North Central principal, Evans Branigan, receiving the administrator award from Diana Hadley.

By: Diana Hadley

When Illinois governor Bruce Rauner, signed a New Voices Bill into law last July, following unanimous support in the state’s House and Senate, Illinois became the tenth state to pass legislation that guaranteed student journalists additional freedom to publish without censorship.

The Indiana High School Press Association and the Indiana Collegiate Press Association added Indiana to the list of 16 other states actively pursuing New Voices legislation last summer.

Before the groups asked anyone to consider sponsoring the legislation State Rep. Ed Clere, R-New Albany contacted Jim Lang, publications adviser at Floyd Central High School, and offered to sponsor a New Voices bill.

Clere, who has a professional journalism background, also was a high school journalist in the early1990s. He experienced the change following the Hazelwood v. Kuhlmeier Supreme Court decision of 1988 that provided administrators with more power to control the student press than the 1969 Tinker v. Des Moines decision. Consequently, Clere has experienced the frustrations many high school journalists face today when administrators try to control content that might be controversial or shine a negative light on some aspect of the school.

In addition to sponsoring a New Voices bill, Clere has added an educational component. Five high school and five collegiate journalists have been selected to help draft the bill with the Statehouse Legislative Services Agency, meet with groups interested in the bill, and follow the bill through the legislative process. The ten students represent multiple Indiana colleges and five high schools as diverse as small rural to large suburban.

The student legislative group will meet at the Statehouse Wednesday, December 7, to begin drafting the bill and sharing information with organizations connected to the legislation.

Clere also suggested the creation a press pool of students separate from the students who draft the legislation. The pool creates a second opportunity for students who will participate as journalists covering the bill’s progress. These students will meet at Franklin College, Saturday, Dec. 10, for a workshop to study reporting for politics, interviewing, navigating the Statehouse and generating story ideas.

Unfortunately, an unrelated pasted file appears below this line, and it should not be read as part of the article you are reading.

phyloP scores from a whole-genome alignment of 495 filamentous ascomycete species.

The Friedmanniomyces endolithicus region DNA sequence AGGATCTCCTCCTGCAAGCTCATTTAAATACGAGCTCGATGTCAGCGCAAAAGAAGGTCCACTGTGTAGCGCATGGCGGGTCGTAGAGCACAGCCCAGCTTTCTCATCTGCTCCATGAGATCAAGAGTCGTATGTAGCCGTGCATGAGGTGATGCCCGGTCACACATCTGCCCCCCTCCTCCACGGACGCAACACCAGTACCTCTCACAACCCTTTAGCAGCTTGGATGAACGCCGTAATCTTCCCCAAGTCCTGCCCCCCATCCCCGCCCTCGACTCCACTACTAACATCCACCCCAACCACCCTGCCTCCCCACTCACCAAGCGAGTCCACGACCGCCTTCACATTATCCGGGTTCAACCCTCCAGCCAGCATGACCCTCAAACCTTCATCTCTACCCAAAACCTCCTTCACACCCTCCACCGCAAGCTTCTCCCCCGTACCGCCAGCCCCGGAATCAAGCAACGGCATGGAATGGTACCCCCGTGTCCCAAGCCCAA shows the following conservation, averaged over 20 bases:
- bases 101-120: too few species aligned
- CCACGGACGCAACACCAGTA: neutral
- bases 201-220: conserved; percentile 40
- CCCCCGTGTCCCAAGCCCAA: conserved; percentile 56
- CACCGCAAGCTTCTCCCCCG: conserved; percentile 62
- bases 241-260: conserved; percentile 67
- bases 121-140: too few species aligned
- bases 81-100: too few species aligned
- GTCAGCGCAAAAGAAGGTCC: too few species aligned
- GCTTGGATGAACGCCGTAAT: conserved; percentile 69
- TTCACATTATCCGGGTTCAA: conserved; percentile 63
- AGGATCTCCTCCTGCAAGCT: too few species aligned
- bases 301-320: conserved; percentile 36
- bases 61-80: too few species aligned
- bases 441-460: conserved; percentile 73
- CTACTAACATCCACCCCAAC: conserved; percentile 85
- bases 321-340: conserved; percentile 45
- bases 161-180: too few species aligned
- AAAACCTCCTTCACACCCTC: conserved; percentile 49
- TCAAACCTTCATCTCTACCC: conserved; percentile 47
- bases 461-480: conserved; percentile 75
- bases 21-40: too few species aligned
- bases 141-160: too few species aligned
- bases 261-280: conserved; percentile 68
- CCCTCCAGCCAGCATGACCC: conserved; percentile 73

Although the IHSPA doesn’t represent any schools fighting large media-centered censorship battles at this time, students and advisers experience different levels of pressure. Self-censorship to avoid trouble includes student journalists who need a letter of recommendation from an administrator for a college application and don’t want to challenge the tone with newspaper coverage that isn’t appreciated.

In addition, funding and scheduling challenges give schools free reign to reduce or eliminate journalism programs and thus remove the chance for student engagement with the school community.
On a positive note, the Indiana High School Press Association has honored 19 administrators who support strong student publication programs since the Hazelwood decision. The most recent recipient, Evans Branigan, North Central High School principal, received the Louis Ingelhart “Friend of Journalism” Administrator award at the IHSPA convention Nov. 11. Two years ago controversial coverage prompted Branigan to share the following message with WISH TV:

“North Central and Washington Township have a long history of supporting student publications by not practicing “prior review” by school or district administration. In support of our student journalists, North Central administration supports its student journalists, which includes the yearbook staff. Our student editors spent considerable time carefully researching news events which are reflected in the yearbook.
When adults in our building are accused of and/or convicted of a criminal activity, it is covered (as has been part of our editorial policy for more than 20 years). This policy can be found here. We certainly understand that some will be unhappy with the decision to include or exclude certain images and events; however, North Central Administration supports its student editors.”

In regard to the student North Central High School student newspaper, Cooper J. Ochs, editor in chief, said, “Mr. Branigan has always supported us as a newspaper. He allows us to write what we see fit and is always open to do interviews and supports us through any type of criticism.”
One of the goals of the New Voices legislation is to emphasize the positive effects a strong publications program like the one at North Central can have on the entire school community.

In addition to the evaluation of scholastic journalism in a 1994 study “Journalism Kids Do Better” by Jack Dvorak, Larry Lain and Tom Dickson and its follow-up funded by the Newspaper Association of America in 2008, a recent survey of more than 900 high school journalists in Kansas and Missouri by the University of Kansas concluded, “Journalism can help students be better citizens by teaching them how to use the media tools at their disposal to better their communities.” (A summary of the entire study is available at civicsandjournalists.org.)
Additional information about New Voices legislation is available at newvoices.com and splc.org.

 

Diana Hadley is the executive director of the Indiana High School Press Association.